Reply
  26. In Sudan we call him Ab Lambah, or the devil carrying the lamp. His purpose is to trick people in the desert at night, so they would follow his lamp and loose their way.I guess he lost his way in this version, maybe that’s why he’s doing this to people now?

    Reply
  27. Mangelwurzels? Now I must Google.

    I do love me some Halloween, even if I don’t believe in evil spirits.
    🙂

    Heather

    Reply
  28. Mangelwurzel? Sounds like something from the Harry Potter universe! We will be carving our pumpkins today. Happy Halloween!

    Reply
    • JH

      And a belated Happy Halloween to you too! Hope you posted pics of those pumpkins.

      Reply
  29. Just finished reading City of Ghosts, and loved it! Started reading The Girl Who Talks to Ghosts last night. Fun and spooky reads at Halloween, or any time! Yes, I’d heard about the history behind carved pumpkins, turnips, etc. We did not carve pumpkins this year. I’d better get more candy!!!

    Reply
    • JH

      Thanks so much for reading and reviewing my GhostWriters series, Mary. It’s SO appreciated.

      Reply
  30. I knew about carving turnips, but I didn’t know the legend behind it. I really like it.

    Thanks for joining Trick-or-Treat Reads.

    Reply
    • JH

      Thanks for organizing the blog hop, Patricia. I hope it did well, and that everyone found some new readers.

      Reply
  31. Hell of a tale. Never heard that one before, but I like it. Personally, I always make Jacks, but I often have Smudges inside them as well.

    Reply
    • JH

      Smudges? I haven’t heard of that tradition. Will have to look it up.

      Reply
  32. I think it’s a lot easier to hollow out and carve a pumpkin instead of a turnip 🙂

    Contemplating your book. I don’t usually read ghost stories. But…

    Reply
    • JH

      Well, it’s free. Can’t really go wrong with that.

      Reply
  33. It never ceases to amaze me how many of our traditions have their roots in something creepy or macabre. This was a new tale to me. Thanks for sharing!

    Reply
    • JH

      You’re very welcome, Barbara. I love all the legends behind our Halloween traditions.

      Reply
  34. The Jack ‘O Lantern legend is so fascinating! I haven’t heard it in as much detail as you put it here. I’ve only read about the gist of it, mainly that Stingy Jack was so evil that not even the devil wanted him in hell so he was forced to carry a lantern around the world for an eternity or a very long time. Happy Halloween!

    Reply
    • JH

      BUT was he evil, or just smarter than the devil? Guess it’s all in the eye of the beholder.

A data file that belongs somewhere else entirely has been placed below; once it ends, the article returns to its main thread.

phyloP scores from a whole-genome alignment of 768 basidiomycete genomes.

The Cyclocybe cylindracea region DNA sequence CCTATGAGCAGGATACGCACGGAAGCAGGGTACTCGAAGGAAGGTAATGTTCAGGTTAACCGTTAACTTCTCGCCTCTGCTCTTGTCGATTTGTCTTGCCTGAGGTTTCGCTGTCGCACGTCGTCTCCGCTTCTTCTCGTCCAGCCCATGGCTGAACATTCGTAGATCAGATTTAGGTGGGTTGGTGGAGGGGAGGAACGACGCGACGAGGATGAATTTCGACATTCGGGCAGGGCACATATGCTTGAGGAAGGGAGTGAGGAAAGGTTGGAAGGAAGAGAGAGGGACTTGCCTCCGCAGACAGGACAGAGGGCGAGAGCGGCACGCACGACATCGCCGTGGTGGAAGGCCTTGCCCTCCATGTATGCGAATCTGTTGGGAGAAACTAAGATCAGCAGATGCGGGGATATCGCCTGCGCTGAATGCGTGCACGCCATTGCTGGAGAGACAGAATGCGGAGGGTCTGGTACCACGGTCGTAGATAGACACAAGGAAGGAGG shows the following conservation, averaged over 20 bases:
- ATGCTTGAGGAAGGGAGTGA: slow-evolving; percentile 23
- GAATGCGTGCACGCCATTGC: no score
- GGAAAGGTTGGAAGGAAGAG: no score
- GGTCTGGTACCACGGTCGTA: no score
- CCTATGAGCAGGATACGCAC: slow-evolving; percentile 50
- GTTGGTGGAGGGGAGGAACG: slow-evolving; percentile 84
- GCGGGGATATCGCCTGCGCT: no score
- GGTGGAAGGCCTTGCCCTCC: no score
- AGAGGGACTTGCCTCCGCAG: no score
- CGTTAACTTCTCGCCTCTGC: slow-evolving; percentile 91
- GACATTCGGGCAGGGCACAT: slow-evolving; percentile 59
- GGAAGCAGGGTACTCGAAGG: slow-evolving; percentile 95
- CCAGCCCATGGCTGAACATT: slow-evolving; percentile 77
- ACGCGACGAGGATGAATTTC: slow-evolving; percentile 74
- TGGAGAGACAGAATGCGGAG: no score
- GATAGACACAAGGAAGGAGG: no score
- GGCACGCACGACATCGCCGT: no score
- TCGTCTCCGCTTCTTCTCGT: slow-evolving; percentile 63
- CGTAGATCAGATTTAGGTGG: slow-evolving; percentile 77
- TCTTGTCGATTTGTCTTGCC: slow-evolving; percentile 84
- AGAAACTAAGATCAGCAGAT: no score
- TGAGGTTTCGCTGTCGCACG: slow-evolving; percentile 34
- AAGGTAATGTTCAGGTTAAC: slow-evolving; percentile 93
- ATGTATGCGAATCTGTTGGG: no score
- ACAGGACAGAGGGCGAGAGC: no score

A belated happy Halloween to you, Steven. Thanks for commenting!

      Reply
  35. I’ve always loved the Jack-o-Lantern story. But man, using a turnip is metal. Must be a bitch to carve.

    Reply
    • JH

      I would say. And whoever did the one in the photo gets an A+ for creepy carving skills.

      Reply
  36. I’ve never heard that story before. It’s a great explanation for jack-o-lanterns. I can’t remember the last time I made one. I used to love doing it as a kid and roasting the pumpkin seeds in the oven.

    Reply
    • JH

      Ah, the pumpkin seeds are the best part, aren’t they? I guess it’s hard to get hold of a pumpkin when you’re sailing the seven seas.

      Reply
  37. What a wily coyote that Jack was! There are so many stories about the Jack-O-Lantern that you can never read all of them. Each one I’ve read does have Jack at its center, and I love all of them. Thanks for this one. Happy Halloween!!

    My new blog is here: http://www.cleemckenziebooks.com/

    Reply
    • JH

      You’re very welcome, Lee. And congrats on the new blog. Will hop on over right now!

      Reply
  38. Thanks for sharing that story, JH. I did not know any of this.

    Reply
    • JH

      You’re very welcome, Damyanti.

      Reply
  39. Jack sure was an inventive guy! It must be hard to trick the devil these days – he has probably experienced it all. I did not know the story, but I do know that it is easier to carve a pumpkin than a turnip! Great story!!

    Reply
  40. I’ve heard a version of this story before, but it never made sense to me. This sounds a lot more reasonable. I don’t think I’ll be needing a traditional Jack anytime soon to save on candy; our doorbell only rang twice this year. I just gave out what I had on hand. It worked.

    Reply
  41. I never heard this tale before. I did smile at one point, though. When I was a child, we had this nasty old neighbor. My mother used to say that she was still alive cause God didn’t want her and the devil wouldn’t take her.

    Reply
    • JH

      Perhaps that neighbour was related to Jack O’ the Lantern!

      Reply